Sydney, Melbourne home prices will correct, but no bursting of bubble: KPMG Research

Sydney, Melbourne home prices will correct, but no bursting of bubble: KPMG Research
Sydney, Melbourne home prices will correct, but no bursting of bubble: KPMG Research

Home prices in Sydney and Melbourne will likely adjust after having been pushed to their peaks but they won’t resemble a ‘bursting of the bubble’, according to KPMG Economics. 

The report, titled Housing affordability: What is driving house prices in Sydney and Melbourne?, says the adjustment in prices is unlikely to be abrupt.

“Our analysis suggests that while short term factors have pushed median dwelling prices for Sydney and Melbourne above their long term equilibrium prices by about 14 percent and 8 percent respectively (as at the end of FY2016), this degree of disequilibrium has been experienced previously in these housing markets and they have managed to return to equilibrium without price movements resembling a ‘bursting of the bubble’,” it said.

Sydney's median home price are expected to decline, minus the effect of inflation, of up to 11 per cent as the cycle turned after 2019, but inflation effects would limit the nominal fall in price from $980,000 to $955,000 in 2021, says the report.

In Melbourne, the likely real decline of 4 per cent would mean a small decline in prices after inflation. The nominal median dwelling price is likely to plateau at $740,000 by June 2019, before peaking around $825,000 in 2021.

The report noted that the movement in Sydney house prices has been more volatile since the GFC, albeit without the same degree of volatility in the supply, demand or cost variables. 

“This data suggests that when the labour market and monetary policy are stable, investing in housing is more attractive as the underlying market risk is lower in these circumstances,” it said.

The report noted that the prospect of home ownership for “many seems to have become even more distant”. 

It said various commentators have blamed a range of factors that have ‘caused’ house prices to rise, including high net international migration, not enough social housing, limitations on the timing and release of new ‘greenfields’ development sites, and even the price of smashed avocado on toast for breakfast at a café.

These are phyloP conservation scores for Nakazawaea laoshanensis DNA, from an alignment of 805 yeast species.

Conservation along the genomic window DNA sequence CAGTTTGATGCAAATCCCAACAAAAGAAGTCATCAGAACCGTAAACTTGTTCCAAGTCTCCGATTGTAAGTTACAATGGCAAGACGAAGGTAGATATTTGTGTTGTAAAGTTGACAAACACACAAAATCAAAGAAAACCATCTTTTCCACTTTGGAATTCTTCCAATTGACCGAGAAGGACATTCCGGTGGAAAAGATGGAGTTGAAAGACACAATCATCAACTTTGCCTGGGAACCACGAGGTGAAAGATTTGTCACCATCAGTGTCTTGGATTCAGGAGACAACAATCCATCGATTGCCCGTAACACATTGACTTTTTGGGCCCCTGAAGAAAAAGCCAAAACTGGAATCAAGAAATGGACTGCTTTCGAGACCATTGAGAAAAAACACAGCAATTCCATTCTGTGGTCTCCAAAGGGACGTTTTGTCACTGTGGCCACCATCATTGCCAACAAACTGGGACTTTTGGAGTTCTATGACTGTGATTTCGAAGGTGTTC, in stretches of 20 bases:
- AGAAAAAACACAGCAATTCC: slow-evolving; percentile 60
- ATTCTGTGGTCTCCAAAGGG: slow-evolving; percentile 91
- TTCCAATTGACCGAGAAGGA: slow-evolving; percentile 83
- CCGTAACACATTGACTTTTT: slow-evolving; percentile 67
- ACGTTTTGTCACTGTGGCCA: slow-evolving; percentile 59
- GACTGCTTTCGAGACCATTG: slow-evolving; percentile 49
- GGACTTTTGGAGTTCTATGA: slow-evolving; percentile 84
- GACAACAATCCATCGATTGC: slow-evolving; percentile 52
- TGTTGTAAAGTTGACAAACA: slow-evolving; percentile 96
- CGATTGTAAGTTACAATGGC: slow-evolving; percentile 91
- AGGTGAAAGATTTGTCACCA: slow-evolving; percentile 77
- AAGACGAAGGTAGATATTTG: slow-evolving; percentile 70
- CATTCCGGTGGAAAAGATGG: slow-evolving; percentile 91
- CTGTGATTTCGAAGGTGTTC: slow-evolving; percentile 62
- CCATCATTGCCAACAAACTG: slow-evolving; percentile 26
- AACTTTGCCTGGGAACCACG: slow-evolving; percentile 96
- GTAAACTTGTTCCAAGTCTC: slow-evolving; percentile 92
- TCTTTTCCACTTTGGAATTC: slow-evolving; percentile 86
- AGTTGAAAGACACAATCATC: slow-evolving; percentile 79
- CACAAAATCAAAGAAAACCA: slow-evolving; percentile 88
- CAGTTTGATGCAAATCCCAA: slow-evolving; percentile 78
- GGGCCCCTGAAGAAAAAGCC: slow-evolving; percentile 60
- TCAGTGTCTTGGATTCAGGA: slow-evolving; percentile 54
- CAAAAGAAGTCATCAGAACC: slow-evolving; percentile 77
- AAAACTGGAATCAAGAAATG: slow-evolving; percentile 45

KPMG Economics says it found evidence of a long-run relationship between median dwelling prices and variables relating to the stock of dwellings, population and borrowing by residential property investors. It said each of these variables affect prices in different ways and different degrees.

It forecast that the Sydney housing market will experience a greater adjustment than will Melbourne, “but nonetheless this adjustment is unlikely to be abrupt or to significantly overshoot the long run equilibrium price on the downside”. 

In conclusion, it reiterated its solutions suggested in a previous report, Housing Affordability : What can be done about the Great Australian Dream, saying the steps include,

  • CGT reduction: reducing the capital gains tax discount from 50 percent to 25 percent, thereby making property investment marginally less attractive. 
  • Aggregate property tax: abolish stamp duty on the transfer of residential property and conflate rates, land tax, insurance taxes and emergency service levies into a new Property Services Tax.
  • Systemic reforms aimed at maintaining the supply and diversity of land and housing in established and growth areas, through setting targets, streamlining planning and empowering public supply. 
  • Targeted Reforms aimed at improving access to those groups who are the most excluded from affordable home ownership. This package would focus on more low cost housing, improved assistance to those who need it, and promoting shared equity.
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